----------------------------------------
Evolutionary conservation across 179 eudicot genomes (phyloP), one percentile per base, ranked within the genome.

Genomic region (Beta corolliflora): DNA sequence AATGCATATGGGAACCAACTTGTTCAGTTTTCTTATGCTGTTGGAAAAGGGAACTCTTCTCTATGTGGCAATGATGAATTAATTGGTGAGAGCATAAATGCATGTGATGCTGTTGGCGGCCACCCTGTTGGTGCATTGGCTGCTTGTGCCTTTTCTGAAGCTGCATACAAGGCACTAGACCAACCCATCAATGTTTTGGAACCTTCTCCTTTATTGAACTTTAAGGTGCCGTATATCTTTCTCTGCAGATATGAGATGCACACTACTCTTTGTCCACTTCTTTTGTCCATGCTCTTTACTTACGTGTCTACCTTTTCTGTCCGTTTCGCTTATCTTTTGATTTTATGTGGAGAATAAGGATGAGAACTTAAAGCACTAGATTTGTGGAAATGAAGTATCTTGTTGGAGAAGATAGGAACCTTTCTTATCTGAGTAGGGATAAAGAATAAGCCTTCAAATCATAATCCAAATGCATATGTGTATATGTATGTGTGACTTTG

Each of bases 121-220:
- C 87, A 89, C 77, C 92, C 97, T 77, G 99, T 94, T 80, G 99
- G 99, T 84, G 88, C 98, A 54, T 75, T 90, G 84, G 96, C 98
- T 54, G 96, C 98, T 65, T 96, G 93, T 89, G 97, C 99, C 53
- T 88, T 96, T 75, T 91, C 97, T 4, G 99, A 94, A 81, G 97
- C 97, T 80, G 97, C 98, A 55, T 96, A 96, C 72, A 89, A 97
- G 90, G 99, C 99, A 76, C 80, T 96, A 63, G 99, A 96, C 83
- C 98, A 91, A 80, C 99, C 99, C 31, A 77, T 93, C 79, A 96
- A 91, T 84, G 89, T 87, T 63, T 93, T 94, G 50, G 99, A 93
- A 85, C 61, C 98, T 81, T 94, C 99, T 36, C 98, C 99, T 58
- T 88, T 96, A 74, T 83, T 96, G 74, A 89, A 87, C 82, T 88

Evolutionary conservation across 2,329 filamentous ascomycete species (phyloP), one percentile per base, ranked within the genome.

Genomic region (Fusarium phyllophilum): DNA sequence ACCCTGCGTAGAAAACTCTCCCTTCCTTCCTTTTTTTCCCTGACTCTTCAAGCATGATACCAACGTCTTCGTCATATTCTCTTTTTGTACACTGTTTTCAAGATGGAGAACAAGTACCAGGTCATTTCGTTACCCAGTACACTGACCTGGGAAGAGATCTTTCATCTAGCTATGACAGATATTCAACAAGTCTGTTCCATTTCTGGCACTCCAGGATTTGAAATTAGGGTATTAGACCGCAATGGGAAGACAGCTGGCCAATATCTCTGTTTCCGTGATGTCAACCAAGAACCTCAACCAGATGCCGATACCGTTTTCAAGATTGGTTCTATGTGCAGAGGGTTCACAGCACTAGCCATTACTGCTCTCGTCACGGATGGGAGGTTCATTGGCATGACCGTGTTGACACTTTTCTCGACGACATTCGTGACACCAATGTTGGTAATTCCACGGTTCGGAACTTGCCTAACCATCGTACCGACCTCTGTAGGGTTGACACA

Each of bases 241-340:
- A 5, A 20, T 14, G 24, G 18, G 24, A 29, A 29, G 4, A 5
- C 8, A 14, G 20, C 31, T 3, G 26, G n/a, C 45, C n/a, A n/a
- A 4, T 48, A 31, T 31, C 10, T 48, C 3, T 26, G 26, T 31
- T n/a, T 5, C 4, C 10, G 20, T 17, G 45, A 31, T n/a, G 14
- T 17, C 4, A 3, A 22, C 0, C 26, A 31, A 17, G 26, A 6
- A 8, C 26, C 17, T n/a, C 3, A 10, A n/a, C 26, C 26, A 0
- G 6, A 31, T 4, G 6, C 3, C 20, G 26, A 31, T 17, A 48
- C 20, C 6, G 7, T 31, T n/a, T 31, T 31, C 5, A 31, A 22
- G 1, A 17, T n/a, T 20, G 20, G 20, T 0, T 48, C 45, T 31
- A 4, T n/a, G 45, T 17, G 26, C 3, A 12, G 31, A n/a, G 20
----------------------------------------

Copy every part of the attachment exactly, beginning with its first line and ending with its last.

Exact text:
Evolutionary conservation across 179 eudicot genomes (phyloP), one percentile per base, ranked within the genome.

Genomic region (Beta corolliflora): DNA sequence AATGCATATGGGAACCAACTTGTTCAGTTTTCTTATGCTGTTGGAAAAGGGAACTCTTCTCTATGTGGCAATGATGAATTAATTGGTGAGAGCATAAATGCATGTGATGCTGTTGGCGGCCACCCTGTTGGTGCATTGGCTGCTTGTGCCTTTTCTGAAGCTGCATACAAGGCACTAGACCAACCCATCAATGTTTTGGAACCTTCTCCTTTATTGAACTTTAAGGTGCCGTATATCTTTCTCTGCAGATATGAGATGCACACTACTCTTTGTCCACTTCTTTTGTCCATGCTCTTTACTTACGTGTCTACCTTTTCTGTCCGTTTCGCTTATCTTTTGATTTTATGTGGAGAATAAGGATGAGAACTTAAAGCACTAGATTTGTGGAAATGAAGTATCTTGTTGGAGAAGATAGGAACCTTTCTTATCTGAGTAGGGATAAAGAATAAGCCTTCAAATCATAATCCAAATGCATATGTGTATATGTATGTGTGACTTTG

Each of bases 121-220:
- C 87, A 89, C 77, C 92, C 97, T 77, G 99, T 94, T 80, G 99
- G 99, T 84, G 88, C 98, A 54, T 75, T 90, G 84, G 96, C 98
- T 54, G 96, C 98, T 65, T 96, G 93, T 89, G 97, C 99, C 53
- T 88, T 96, T 75, T 91, C 97, T 4, G 99, A 94, A 81, G 97
- C 97, T 80, G 97, C 98, A 55, T 96, A 96, C 72, A 89, A 97
- G 90, G 99, C 99, A 76, C 80, T 96, A 63, G 99, A 96, C 83
- C 98, A 91, A 80, C 99, C 99, C 31, A 77, T 93, C 79, A 96
- A 91, T 84, G 89, T 87, T 63, T 93, T 94, G 50, G 99, A 93
- A 85, C 61, C 98, T 81, T 94, C 99, T 36, C 98, C 99, T 58
- T 88, T 96, A 74, T 83, T 96, G 74, A 89, A 87, C 82, T 88

Evolutionary conservation across 2,329 filamentous ascomycete species (phyloP), one percentile per base, ranked within the genome.

Genomic region (Fusarium phyllophilum): DNA sequence ACCCTGCGTAGAAAACTCTCCCTTCCTTCCTTTTTTTCCCTGACTCTTCAAGCATGATACCAACGTCTTCGTCATATTCTCTTTTTGTACACTGTTTTCAAGATGGAGAACAAGTACCAGGTCATTTCGTTACCCAGTACACTGACCTGGGAAGAGATCTTTCATCTAGCTATGACAGATATTCAACAAGTCTGTTCCATTTCTGGCACTCCAGGATTTGAAATTAGGGTATTAGACCGCAATGGGAAGACAGCTGGCCAATATCTCTGTTTCCGTGATGTCAACCAAGAACCTCAACCAGATGCCGATACCGTTTTCAAGATTGGTTCTATGTGCAGAGGGTTCACAGCACTAGCCATTACTGCTCTCGTCACGGATGGGAGGTTCATTGGCATGACCGTGTTGACACTTTTCTCGACGACATTCGTGACACCAATGTTGGTAATTCCACGGTTCGGAACTTGCCTAACCATCGTACCGACCTCTGTAGGGTTGACACA

Each of bases 241-340:
- A 5, A 20, T 14, G 24, G 18, G 24, A 29, A 29, G 4, A 5
- C 8, A 14, G 20, C 31, T 3, G 26, G n/a, C 45, C n/a, A n/a
- A 4, T 48, A 31, T 31, C 10, T 48, C 3, T 26, G 26, T 31
- T n/a, T 5, C 4, C 10, G 20, T 17, G 45, A 31, T n/a, G 14
- T 17, C 4, A 3, A 22, C 0, C 26, A 31, A 17, G 26, A 6
- A 8, C 26, C 17, T n/a, C 3, A 10, A n/a, C 26, C 26, A 0
- G 6, A 31, T 4, G 6, C 3, C 20, G 26, A 31, T 17, A 48
- C 20, C 6, G 7, T 31, T n/a, T 31, T 31, C 5, A 31, A 22
- G 1, A 17, T n/a, T 20, G 20, G 20, T 0, T 48, C 45, T 31
- A 4, T n/a, G 45, T 17, G 26, C 3, A 12, G 31, A n/a, G 20